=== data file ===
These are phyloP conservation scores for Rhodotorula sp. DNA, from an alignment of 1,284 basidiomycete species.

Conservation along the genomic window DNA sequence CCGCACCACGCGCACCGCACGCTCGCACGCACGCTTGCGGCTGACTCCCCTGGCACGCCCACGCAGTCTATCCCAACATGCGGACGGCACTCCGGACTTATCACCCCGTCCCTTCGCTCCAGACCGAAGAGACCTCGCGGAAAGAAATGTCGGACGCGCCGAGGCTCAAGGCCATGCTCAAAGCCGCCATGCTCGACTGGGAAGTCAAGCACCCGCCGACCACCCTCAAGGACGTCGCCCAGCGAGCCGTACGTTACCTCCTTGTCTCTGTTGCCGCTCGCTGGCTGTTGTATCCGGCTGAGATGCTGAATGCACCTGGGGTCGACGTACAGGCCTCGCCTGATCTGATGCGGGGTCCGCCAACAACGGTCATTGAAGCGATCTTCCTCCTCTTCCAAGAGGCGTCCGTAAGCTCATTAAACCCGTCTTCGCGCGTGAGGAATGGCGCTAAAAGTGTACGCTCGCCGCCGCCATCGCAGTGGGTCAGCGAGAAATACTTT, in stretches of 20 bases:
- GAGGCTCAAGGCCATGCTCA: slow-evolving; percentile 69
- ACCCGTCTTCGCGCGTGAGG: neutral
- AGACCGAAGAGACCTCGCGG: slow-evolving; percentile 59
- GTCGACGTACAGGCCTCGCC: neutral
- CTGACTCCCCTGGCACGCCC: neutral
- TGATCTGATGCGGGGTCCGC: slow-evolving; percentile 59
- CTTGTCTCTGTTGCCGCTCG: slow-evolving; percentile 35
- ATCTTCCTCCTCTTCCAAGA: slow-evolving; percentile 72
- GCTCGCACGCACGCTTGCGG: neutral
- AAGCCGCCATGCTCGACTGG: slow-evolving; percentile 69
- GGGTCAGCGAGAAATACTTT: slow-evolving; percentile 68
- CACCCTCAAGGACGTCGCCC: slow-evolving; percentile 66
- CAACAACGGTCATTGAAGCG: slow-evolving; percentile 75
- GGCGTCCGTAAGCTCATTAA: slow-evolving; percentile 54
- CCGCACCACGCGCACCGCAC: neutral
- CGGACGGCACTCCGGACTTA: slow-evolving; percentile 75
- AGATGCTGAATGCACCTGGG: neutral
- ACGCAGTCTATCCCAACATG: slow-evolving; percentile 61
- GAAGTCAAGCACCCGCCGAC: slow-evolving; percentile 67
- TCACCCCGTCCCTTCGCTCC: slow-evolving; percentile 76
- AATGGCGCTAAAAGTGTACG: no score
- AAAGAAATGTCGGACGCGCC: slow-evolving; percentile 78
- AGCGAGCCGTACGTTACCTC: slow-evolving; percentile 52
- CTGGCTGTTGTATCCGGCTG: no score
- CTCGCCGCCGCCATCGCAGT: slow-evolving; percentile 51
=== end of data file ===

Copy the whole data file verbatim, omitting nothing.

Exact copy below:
These are phyloP conservation scores for Rhodotorula sp. DNA, from an alignment of 1,284 basidiomycete species.

Conservation along the genomic window DNA sequence CCGCACCACGCGCACCGCACGCTCGCACGCACGCTTGCGGCTGACTCCCCTGGCACGCCCACGCAGTCTATCCCAACATGCGGACGGCACTCCGGACTTATCACCCCGTCCCTTCGCTCCAGACCGAAGAGACCTCGCGGAAAGAAATGTCGGACGCGCCGAGGCTCAAGGCCATGCTCAAAGCCGCCATGCTCGACTGGGAAGTCAAGCACCCGCCGACCACCCTCAAGGACGTCGCCCAGCGAGCCGTACGTTACCTCCTTGTCTCTGTTGCCGCTCGCTGGCTGTTGTATCCGGCTGAGATGCTGAATGCACCTGGGGTCGACGTACAGGCCTCGCCTGATCTGATGCGGGGTCCGCCAACAACGGTCATTGAAGCGATCTTCCTCCTCTTCCAAGAGGCGTCCGTAAGCTCATTAAACCCGTCTTCGCGCGTGAGGAATGGCGCTAAAAGTGTACGCTCGCCGCCGCCATCGCAGTGGGTCAGCGAGAAATACTTT, in stretches of 20 bases:
- GAGGCTCAAGGCCATGCTCA: slow-evolving; percentile 69
- ACCCGTCTTCGCGCGTGAGG: neutral
- AGACCGAAGAGACCTCGCGG: slow-evolving; percentile 59
- GTCGACGTACAGGCCTCGCC: neutral
- CTGACTCCCCTGGCACGCCC: neutral
- TGATCTGATGCGGGGTCCGC: slow-evolving; percentile 59
- CTTGTCTCTGTTGCCGCTCG: slow-evolving; percentile 35
- ATCTTCCTCCTCTTCCAAGA: slow-evolving; percentile 72
- GCTCGCACGCACGCTTGCGG: neutral
- AAGCCGCCATGCTCGACTGG: slow-evolving; percentile 69
- GGGTCAGCGAGAAATACTTT: slow-evolving; percentile 68
- CACCCTCAAGGACGTCGCCC: slow-evolving; percentile 66
- CAACAACGGTCATTGAAGCG: slow-evolving; percentile 75
- GGCGTCCGTAAGCTCATTAA: slow-evolving; percentile 54
- CCGCACCACGCGCACCGCAC: neutral
- CGGACGGCACTCCGGACTTA: slow-evolving; percentile 75
- AGATGCTGAATGCACCTGGG: neutral
- ACGCAGTCTATCCCAACATG: slow-evolving; percentile 61
- GAAGTCAAGCACCCGCCGAC: slow-evolving; percentile 67
- TCACCCCGTCCCTTCGCTCC: slow-evolving; percentile 76
- AATGGCGCTAAAAGTGTACG: no score
- AAAGAAATGTCGGACGCGCC: slow-evolving; percentile 78
- AGCGAGCCGTACGTTACCTC: slow-evolving; percentile 52
- CTGGCTGTTGTATCCGGCTG: no score
- CTCGCCGCCGCCATCGCAGT: slow-evolving; percentile 51